There are two interpretations of what the Chinese constitution stands for. One interpretation conceptualizes the Chinese constitution as something not akin to the constitution found in the West. For example, the articles within the constitution can be changed according to circumstances and the needs of the Party. The Constitution was most recently changed to remove the two terms limit on the Chinese presidency and vice presidency. This effectively means that the Chinese President and Vice President have their terms for life theoretically. This was voted into effect during the 13th National People’s Congress (one of China’s ‘twin parliaments’ or lianghui). The constitution was also changed to create a super-agency that would oversee disciplinary, corruption and graft matters.

The other interpretation insists that it is closer to the Western interpretation of constitutional law. The fact that the Presidency and Vice Presidency posts have removed their term limits meant that the constitution is there to serve the needs of the party rather than as untouchable sacred items. The limits were placed in the constitution by former paramount leader Deng Xiaoping who feared the return of chaos when there is unbridled power concentrated on a single person such as Mao’s time with the Great Leap Forward and the Great Proletariat Cultural Revolution. The constitutional changes to the term limits came 14 years after 2004 when the constitution was last changed to enhance the protection of human rights and private ownership of property was inserted into it.

The constitutional changes was based on political consideration of continuity of rule for Chinese President Xi Jinping so that he is able to complete the political reforms of disciplining the Chinese Communist Party (CCP), carry on with rooting out corruption, consolidating his power by removing those in his way, and completing his ‘China Dream’ of making China a developed country and economy. Then there is the all-important priority of seeing the Chinese Communist Party through its 100th year anniversary in 2049 in great strides, something nursed as a hope by the elite leaders. Therefore, in this sense, Party priorities were important political considerations as they are in legal considerations when it comes to the amendment of the Constitution. The trinity of roles (party secretary of the Chinese Communist Party, Chinese President of the Chinese state and the Chairman of the Central Military Commission) combined into one makes Xi the most powerful leader since Mao. Even Mao had his political opponents. Xi had recently removed the Gang of Six (the last of whom was Sun Zhengcai) that remained the remnants of powerful resistance to his rule.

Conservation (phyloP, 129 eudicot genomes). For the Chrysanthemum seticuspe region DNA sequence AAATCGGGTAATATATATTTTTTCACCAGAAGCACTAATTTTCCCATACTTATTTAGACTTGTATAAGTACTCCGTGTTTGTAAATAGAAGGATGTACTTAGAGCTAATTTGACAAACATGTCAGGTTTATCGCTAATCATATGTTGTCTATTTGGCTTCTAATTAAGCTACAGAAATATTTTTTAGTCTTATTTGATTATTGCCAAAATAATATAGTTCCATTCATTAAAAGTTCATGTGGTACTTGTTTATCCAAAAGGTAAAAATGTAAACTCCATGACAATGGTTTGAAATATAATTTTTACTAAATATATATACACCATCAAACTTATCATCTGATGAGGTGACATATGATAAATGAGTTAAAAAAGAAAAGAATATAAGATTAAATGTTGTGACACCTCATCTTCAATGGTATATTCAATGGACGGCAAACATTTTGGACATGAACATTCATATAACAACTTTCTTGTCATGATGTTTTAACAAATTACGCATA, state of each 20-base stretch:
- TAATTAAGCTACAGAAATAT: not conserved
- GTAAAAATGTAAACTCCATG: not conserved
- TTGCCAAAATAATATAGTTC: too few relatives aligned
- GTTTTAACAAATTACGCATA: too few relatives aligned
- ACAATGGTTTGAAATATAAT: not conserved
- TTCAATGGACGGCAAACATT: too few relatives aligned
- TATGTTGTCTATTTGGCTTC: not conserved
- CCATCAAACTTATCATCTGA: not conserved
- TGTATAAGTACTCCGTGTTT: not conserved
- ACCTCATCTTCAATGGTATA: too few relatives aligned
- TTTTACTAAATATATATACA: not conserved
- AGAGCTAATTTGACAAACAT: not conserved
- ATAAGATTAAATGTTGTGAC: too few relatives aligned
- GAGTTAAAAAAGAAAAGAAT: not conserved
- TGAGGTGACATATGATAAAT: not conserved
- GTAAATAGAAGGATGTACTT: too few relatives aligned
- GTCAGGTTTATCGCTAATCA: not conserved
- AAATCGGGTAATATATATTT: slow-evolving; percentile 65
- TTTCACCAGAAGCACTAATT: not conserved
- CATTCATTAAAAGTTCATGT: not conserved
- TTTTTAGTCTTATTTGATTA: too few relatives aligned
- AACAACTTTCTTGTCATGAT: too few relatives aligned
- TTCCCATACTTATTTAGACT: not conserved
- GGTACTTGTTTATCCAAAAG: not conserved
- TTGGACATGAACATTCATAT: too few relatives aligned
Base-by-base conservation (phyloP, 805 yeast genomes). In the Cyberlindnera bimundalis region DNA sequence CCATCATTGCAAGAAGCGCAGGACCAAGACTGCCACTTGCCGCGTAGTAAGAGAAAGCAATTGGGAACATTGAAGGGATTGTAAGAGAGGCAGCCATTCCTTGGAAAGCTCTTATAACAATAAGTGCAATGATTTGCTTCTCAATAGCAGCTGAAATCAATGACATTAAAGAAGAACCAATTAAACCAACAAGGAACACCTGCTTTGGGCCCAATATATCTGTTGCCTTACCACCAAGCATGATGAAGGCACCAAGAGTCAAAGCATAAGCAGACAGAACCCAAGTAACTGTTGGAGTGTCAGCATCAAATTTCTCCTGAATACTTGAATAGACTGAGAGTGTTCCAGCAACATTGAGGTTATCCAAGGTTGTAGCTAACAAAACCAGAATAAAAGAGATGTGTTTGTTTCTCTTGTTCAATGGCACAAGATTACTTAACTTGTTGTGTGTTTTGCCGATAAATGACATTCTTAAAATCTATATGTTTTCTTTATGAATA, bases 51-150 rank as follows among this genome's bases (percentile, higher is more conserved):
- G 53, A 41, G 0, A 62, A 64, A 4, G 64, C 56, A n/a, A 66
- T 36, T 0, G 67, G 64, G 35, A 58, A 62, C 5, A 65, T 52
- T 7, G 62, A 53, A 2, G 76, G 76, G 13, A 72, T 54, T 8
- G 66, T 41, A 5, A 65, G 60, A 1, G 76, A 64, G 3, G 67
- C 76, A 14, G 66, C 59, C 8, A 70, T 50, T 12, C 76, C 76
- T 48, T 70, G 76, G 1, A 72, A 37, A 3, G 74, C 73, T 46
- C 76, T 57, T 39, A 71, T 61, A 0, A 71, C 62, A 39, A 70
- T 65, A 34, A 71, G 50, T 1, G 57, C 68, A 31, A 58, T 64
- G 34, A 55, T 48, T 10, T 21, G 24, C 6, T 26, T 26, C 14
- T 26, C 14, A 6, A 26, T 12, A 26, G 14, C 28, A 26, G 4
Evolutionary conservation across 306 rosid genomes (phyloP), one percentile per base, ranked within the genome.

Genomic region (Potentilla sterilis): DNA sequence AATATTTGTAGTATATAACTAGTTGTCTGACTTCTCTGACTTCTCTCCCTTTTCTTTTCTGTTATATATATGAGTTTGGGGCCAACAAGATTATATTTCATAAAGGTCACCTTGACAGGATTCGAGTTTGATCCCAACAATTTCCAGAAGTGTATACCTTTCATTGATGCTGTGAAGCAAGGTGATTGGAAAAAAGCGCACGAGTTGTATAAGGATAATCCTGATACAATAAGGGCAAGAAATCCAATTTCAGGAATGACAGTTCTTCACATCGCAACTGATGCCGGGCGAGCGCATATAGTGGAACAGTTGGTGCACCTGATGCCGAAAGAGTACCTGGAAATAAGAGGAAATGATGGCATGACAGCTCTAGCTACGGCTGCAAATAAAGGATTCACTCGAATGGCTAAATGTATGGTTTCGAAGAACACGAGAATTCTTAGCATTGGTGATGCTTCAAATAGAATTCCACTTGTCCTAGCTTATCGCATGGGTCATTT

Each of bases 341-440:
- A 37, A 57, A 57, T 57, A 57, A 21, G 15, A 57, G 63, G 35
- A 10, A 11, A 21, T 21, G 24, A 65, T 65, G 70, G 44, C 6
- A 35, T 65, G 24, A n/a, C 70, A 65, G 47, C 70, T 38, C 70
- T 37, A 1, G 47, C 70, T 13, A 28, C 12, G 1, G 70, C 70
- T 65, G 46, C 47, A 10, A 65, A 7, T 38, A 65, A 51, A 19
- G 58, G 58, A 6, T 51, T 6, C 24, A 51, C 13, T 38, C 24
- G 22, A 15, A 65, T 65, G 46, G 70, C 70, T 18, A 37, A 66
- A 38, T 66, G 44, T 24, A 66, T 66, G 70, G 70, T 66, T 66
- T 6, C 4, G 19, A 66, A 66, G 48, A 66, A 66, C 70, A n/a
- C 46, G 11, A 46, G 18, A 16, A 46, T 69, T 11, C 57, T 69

To seasoned Sinologists, the Constitution is a reference document rather than the published enshrined tenets and rights of the Party. The combined trinity of role means the Chinese President will inevitably have a stronger hand in China’s foreign diplomacy. There could be a kind single-mindedness to his method of leadership. It would also mean less leeway for foreign powers to play the different factions within the Chinese Communist Party to extract concessions. It also signals the end to Dengist leadership succession style where successors were appointed successively in advance to ensure political stability, as in the case of Jiang Zemin and Zhu Rongji as well as Hu Jintao and Wen Jiabao and the failed pair Hu Yaobang and Zhao Ziyang.

The scope for pluralism is reduced by the appointment as China firms up its foreign policy direction surgically to maximize the interests of the Chinese state and its Communist Party. In terms of foreign economic policy, the Xi administration’s most important project is still the Belt and Road Initiative (BRI, formerly known as the One Belt One Road or OBOR). The BRI is an ambitious economic foreign policy scheme which will require tremendous negotiations with many sovereign states. Xi has also clocked the largest number of countries visited in his presidency in addition to hosting a large number of high profile forums like the Belt and Road Forum. These are indications of a more robust foreign policy. The centralization of elite leadership developments in China also mean that the process is less transparent and will keep foreign analysts and intelligence services guessing about China’s strategic ambiguities.

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Dr.Lim Tai-wei
Tai Wei Lim is a Senior Lecturer at SIM University (UniSIM) and a Research Fellow Adj. at the National University of Singapore (NUS) East Asian Institute. His research interests are in the energy histories of China and Japan and modern/contemporary East Asian history in general. He graduated from Cornell University with a PhD in history and teaches the world history course in UniSIM. He also conducts policy research on contemporary Sino-Japanese relations, popular culture and the soft power influence of the creative industries in Japan as well as Sino-Hong Kong relations. His latest co-authored book is Contextualizing Occupy Central in contemporary Hong Kong published by Imperial College Press in 2015.

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